Defamation reform will strike a ‘fairer balance’, says Society
The Scottish Parliament building at Holyrood in Edinburgh.
By Democrat reporter
Overdue proposals to reform Scottish defamation law will strike a better balance between freedom of expression and the protection of an individual’s reputation, the Society of Editors has said.
Responding to a consultation on the Scottish government’s Defamation and Malicious Publications (Scotland) Bill, the Society said that the proposals would bring Scotland more in line with long sought-after defamation law in England and Wales and would, finally, end the anomaly in Scots Law where a statement need not be communicated to a third party to be defamatory.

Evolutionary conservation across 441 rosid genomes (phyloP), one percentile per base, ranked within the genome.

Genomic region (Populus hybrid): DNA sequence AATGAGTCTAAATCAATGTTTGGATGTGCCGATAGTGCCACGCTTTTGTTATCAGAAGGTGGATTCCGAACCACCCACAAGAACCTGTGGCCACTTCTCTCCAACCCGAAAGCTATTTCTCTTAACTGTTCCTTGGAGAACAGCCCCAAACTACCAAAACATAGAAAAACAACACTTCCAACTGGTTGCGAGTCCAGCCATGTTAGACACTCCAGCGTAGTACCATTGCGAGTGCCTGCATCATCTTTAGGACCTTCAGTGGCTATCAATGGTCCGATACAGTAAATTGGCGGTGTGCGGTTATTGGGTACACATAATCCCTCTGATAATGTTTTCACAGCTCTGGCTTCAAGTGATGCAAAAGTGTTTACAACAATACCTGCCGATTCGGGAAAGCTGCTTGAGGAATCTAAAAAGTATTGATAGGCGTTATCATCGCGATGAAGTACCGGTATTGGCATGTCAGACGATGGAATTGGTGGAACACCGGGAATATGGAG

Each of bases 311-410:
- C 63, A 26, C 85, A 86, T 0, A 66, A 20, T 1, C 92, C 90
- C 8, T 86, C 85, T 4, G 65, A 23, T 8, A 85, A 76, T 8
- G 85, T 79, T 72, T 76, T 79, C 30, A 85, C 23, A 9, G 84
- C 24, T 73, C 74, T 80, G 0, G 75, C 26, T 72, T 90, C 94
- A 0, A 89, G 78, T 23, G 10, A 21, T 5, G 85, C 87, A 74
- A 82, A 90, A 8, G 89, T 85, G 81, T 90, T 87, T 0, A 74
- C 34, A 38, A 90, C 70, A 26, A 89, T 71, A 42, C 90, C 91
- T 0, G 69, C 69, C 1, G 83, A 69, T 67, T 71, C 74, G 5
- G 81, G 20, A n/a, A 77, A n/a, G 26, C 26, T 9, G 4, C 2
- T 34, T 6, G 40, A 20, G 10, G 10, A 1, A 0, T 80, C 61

Further amendments are, however, urgently required to ensure that the law reflects the modern day and is not used by companies [or Councils and other bodies] to attempt to stifle legitimate discussion and criticism of its services the Society warned.
Cllr Jonathan McColl and Bill Heaney
It said: “The 2013 reforms in England and Wales have gone someway to reversing the chilling effect that previous libel laws had on freedom of expression and legitimate debate and the Society hopes that the updating of laws in Scotland will have the same effect.”
Bill Heaney, editor of The Democrat, said: “This is good news for people like me who feel they have been defamed while fighting against West Dunbartonshire Council’s decision to ban and boycott us for publishing legitimate discussion and criticism of their services.
“The Council leader, Cllr Jonathan McColl, has smeared me by accusing me of assaulting two women while going about my work as a journalist, which is completely untrue.
“And very damaging to my professional reputation which I have built up over 60 years in newspapers and other media.
“SNP politicians have also boycotted The Democrat because they feel the Democrat has been critical of policy decisions taken by the Council. “